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Climate Change


Equity: the next frontier in climate talks

In 1992, when the world met to discuss an agreement on climate change, equity was a simple concept: sharing the global commons—the atmosphere in this case—equally among all. It did not provoke much anxiety, for there were no real claimants. However, this does not mean the concept was readily accepted. A small group of industrialised countries had burnt fossil fuels for 100 years and built up enormous wealth. This club had to decide what to do to cut emissions, and it claimed all countries were equally responsible for the problem. In 1991, just as the climate convention was being finalised, a report, released by an influential Washington think tank, broke the news that its analysis showed India, China and other developing countries were equally responsible for greenhouse gases. Anil Agarwal and I rebutted this and brought in the issue of equitable access to the global commons. We also showed, beyond doubt, that the industrialised countries were singularly responsible for the increased greenhouse gases.

The final outcome of the Durban Conference on Climate Change

 

Saturday morning, December 10th



Our assessment: "The Durban Conference is a turning point in the climate change negotiations as even though developing countries have won victories, these have come after much acrimony and fight. At Durban the world has agreed to urgent action, but now it is critical that this action to reduce emissions must be based on equity. India's proposal on equity has been included in the work plan for the next conference. It is clear from this conference that the fight to reduce emissions effectively in an unequal world will be even more difficult in the years to come. But it is a conference, which has put the issue of equity back into the negotiations. It is for this reason an important move ahead."


Some decisions and what they imply

 

Indian environment minister Jayanthi Natarajan gives hard hitting speech, receives standing ovation

Durban, December 9: Following is the text of the minister's speech:

Indaba Session:December 10, 2011 – 1800 hrs

Remarks by Smt. Jayanthi Natarajan, Hon’ble Minister for Environment & Forests

Thank you Madam Chair. I do not know how to start. I have heard people across the room carefully. I am from India and I represent 1.2 billion people. My country has a tiny per capita carbon footprint of 1.7 ton and our per capita GDP is even lower.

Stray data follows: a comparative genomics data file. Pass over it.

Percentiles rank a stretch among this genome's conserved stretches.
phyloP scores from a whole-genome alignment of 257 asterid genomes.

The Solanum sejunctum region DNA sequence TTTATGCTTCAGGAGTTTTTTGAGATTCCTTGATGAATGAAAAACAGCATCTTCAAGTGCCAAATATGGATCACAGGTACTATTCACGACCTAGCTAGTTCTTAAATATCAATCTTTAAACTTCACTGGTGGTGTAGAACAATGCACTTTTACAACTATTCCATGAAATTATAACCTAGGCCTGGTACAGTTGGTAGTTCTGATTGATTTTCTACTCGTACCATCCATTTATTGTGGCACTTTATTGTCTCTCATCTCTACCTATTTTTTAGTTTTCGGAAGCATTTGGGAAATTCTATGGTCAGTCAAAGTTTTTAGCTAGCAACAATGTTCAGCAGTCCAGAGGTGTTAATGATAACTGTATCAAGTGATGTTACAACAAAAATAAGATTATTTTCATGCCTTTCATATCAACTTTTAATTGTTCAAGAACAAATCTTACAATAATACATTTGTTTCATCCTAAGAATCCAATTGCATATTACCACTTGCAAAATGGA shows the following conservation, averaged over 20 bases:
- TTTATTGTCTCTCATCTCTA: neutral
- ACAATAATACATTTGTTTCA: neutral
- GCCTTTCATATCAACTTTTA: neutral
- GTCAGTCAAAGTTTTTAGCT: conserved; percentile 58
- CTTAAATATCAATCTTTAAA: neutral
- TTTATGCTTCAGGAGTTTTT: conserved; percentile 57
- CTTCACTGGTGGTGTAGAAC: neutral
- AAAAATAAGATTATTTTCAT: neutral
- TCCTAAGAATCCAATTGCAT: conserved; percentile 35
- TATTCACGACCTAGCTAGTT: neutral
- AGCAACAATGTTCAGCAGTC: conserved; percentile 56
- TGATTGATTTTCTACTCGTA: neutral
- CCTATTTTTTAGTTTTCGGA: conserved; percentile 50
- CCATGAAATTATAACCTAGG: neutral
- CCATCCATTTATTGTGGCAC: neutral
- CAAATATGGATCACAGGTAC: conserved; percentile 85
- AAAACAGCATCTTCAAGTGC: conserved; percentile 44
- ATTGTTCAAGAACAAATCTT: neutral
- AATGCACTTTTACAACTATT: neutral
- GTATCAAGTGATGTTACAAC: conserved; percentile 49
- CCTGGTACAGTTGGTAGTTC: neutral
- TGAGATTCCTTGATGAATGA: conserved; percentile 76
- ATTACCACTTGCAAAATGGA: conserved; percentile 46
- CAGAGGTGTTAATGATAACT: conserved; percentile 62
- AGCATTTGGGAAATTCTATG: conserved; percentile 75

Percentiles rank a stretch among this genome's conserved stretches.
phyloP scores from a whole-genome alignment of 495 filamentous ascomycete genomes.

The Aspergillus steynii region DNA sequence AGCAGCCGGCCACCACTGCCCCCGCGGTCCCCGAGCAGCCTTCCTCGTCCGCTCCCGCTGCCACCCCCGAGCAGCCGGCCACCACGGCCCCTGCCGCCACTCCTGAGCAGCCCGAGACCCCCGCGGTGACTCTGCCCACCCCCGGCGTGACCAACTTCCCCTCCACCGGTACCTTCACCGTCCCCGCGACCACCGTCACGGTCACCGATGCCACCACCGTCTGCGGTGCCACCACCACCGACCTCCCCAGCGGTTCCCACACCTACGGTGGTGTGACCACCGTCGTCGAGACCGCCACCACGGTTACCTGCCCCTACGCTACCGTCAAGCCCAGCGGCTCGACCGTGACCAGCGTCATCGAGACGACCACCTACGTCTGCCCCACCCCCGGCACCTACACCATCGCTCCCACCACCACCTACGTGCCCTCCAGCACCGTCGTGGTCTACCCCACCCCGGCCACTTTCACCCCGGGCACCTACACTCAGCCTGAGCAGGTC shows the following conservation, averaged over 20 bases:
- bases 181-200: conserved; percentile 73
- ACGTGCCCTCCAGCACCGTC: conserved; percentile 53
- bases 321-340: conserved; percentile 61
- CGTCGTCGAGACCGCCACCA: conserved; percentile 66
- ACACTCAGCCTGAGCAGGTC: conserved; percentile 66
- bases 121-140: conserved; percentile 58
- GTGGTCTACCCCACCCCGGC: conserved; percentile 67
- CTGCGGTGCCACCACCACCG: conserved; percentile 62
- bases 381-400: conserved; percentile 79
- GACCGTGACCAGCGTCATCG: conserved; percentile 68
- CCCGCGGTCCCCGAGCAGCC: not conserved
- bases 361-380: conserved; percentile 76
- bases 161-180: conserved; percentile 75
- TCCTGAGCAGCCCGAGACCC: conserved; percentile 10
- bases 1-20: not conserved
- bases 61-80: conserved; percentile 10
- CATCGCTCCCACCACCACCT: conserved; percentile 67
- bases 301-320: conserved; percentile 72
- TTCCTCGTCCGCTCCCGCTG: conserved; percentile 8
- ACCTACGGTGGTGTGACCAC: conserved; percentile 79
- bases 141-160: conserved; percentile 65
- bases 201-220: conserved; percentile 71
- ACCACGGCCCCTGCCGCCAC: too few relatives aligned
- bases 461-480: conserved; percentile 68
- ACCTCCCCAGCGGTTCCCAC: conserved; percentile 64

A Doog fomentry on CoP-17

Three doog lines from The Love Song of J Alfred Prufrock by T S Eliot provide an objective correlative of what happened November 28 to December 9, 2011 at the Nkosi Albert Luthuli International Convention centre, where the 17th climate conference is being held:

“Let us go then, you and I


When the evening is spread upon the sky


Like a patient etherised upon a table”

REDD+: India goes all out on safeguards, Tuvalu plays spoilsport

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Durban, December 8, 2011: At the deliberations on REDD+ in the meetings of the SBSTA (Subsidiary Body for Scientific and Technological Advice), India has reportedly devoted its time and energy in ensuring safeguards for the rights of indigenous communities and for conserving natural forests, giving the lie to the impression that nothing was being done on the issue. In fact, Indian negotiators point out that of the three elements under discussion in the SBSTA (safeguards, MRV and benchmarks), safeguards is the only one which has been thoroughly discussed.

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Jeez, Mr.Stern: 2 degree C target is just a guidepost?

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Durban, December 7: Transcript of the US press briefing by Todd Stern, Durban, December 7, 2011

Todd Stern: Negotiations are continuing...Both Kyoto and what happens in the future, questions and the issues relating to implementation of Cancun Agreement... Let me take your questions.

At the cusp of another lost decade

 The climate talk at Durban is heading for a stalemate. I do not see any major breakthrough other than some sort of “Durban declaration / mandate” to take the negotiation process forward. We might also have some decision on Green Climate Fund and its architecture, which the host South Africa and the African Union is pushing for. 

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